This month of May has special meaning to the Asian and Pacific Islander communities as it pays tribute to the diverse and unique narratives of these groups. Celebrating the Asian American Pacific Islander Heritage Month, Asia-A has planned out a series of events to explore all of the different narratives, as well as specific issues concerning these communities. It is an experience in self-knowledge not only for the Asian and Pacific Islander communities, but also for the entire Lawrence community.
For Asia-A, this is their first time celebrating this important cultural event; planning and preparation began at the beginning of the academic year. Starting with a self-expression portrait gallery titled “This Is Me” in the Warch Campus Center Gallery, Asia-A also hosted screenings of the documentary “Vincent Who,” followed by a panel discussion on the film as well as issues faced by the Asian and Pacific Islander communities on Wednesday, May 6.
Sharing with us the thought process behind this celebration, Asia-A’s Co-President and sophomore Veronica Thao believes there is a need for greater understanding of these communities’ voices and greater discussion.
“We feel that there is not much awareness, a sense of identity, a sense of empowerment among the Asian community here on campus,” said Thao. “We want to create a chance for the Asian community here to really speak their mind.”
Asia-A’s Co-President and sophomore Evelina Vang also chimed in: “Through events like Cabaret, there has been a lot of entertainment, but there has not been a platform for [Asian] students to voice how they feel about themselves,” said Vang. “All we have seen was to give a show […] there is so much more than that […] [The audience] can see your performance, but they don’t see how you feel.”
In addition, although this month is dedicated to American-born Asians and Pacific Islanders, Asia-A hopes to expand it to anyone with roots in an Asian culture, regardless of their origins. With this, Asia-A wishes to illustrate a characteristic of the Asian community: the diversity.
This is highlighted through the black-and-white portraits of individuals from different Asian cultures on campus. Each photo is accompanied by a short paragraph written by the models themselves, reflecting on the meaning of their own identities to themselves. This is one of the key events of this month as, according to Thao and Vang, there has not been such a strong statement for the Asian community at Lawrence. The gallery will be in showing until Sunday, May 10.
Thao expressed her views on the gallery: “Part of the reason why we do the “This Is Me” gallery is to show people the diversity within the Asian community, the different voices that each of us has within our individual culture. Being Asian is more than just being Asian; it is also being Korean, Japanese or Chinese. They are all very different.”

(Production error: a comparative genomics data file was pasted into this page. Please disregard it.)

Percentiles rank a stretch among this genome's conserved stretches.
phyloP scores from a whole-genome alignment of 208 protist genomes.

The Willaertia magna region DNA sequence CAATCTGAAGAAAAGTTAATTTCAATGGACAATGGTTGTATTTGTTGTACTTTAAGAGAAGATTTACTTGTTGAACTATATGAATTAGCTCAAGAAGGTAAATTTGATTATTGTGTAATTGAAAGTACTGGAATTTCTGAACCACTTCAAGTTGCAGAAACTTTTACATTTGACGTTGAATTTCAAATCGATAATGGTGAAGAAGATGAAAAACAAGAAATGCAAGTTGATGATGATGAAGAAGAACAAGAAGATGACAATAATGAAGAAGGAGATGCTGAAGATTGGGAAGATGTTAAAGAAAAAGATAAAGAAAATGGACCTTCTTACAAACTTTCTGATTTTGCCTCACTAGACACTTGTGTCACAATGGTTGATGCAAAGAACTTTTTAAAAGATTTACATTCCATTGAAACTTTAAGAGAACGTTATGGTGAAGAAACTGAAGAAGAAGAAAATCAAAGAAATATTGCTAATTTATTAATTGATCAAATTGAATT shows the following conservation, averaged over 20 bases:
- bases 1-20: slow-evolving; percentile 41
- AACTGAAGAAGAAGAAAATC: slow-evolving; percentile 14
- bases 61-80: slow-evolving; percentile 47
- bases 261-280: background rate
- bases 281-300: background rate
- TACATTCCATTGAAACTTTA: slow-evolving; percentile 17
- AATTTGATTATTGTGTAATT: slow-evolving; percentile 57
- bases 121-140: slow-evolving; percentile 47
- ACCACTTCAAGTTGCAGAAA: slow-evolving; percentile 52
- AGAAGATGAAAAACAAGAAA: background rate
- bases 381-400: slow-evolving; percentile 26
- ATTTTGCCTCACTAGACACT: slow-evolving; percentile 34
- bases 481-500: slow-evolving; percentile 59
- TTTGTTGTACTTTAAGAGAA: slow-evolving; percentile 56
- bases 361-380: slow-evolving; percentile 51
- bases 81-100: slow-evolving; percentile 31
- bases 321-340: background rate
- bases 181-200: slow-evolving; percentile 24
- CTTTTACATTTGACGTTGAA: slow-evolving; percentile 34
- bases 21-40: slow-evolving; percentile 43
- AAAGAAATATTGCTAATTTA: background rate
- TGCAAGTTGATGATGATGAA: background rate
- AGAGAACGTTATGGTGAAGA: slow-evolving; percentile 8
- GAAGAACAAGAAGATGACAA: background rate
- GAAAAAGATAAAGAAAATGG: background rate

Besides trying to present all the different Asian cultures and let voices be heard, Asia-A also aims to unite all of the very diverse Asian cultures together. They also feel that the lack of presence of the Asian and Pacific Islander narratives on campus might also be due to the lack of platform for different cultural groups to come together. “Although we have so many different Asian cultural groups here […] I feel that these groups are more geared towards their own cultures,” said Thao. “The Korean Cultural Club is more geared towards Korean students […] As Asia-A, we want to become the center for groups to come together […] to celebrate each other.”
As one of the pioneers for initiating conversation for Asian students at Lawrence, Asia-A has to deal with many uncertaintes. Thao and Vang also look forward to gauging the interests of the community to achieve their long-term goals beyond this month: to continue raising awareness and generating further discussions.
“The most important thing is we want to know what [an Asian student] wants,” said Vang. “We want to know what a non-Asian student wants or what the community wants; so we can provide discussions or events for them to make them feel comfortable sharing their experience.”
Charging ahead into unknown territories, Vang and Thao are making their way into Lawrence history. “This is our time for the Asian community to not be passive,” Thao shared. “We have to step up, get out of our comfort zone and start talking about these things to make a change. It is really scary because we don’t know what to expect […] But that’s okay.”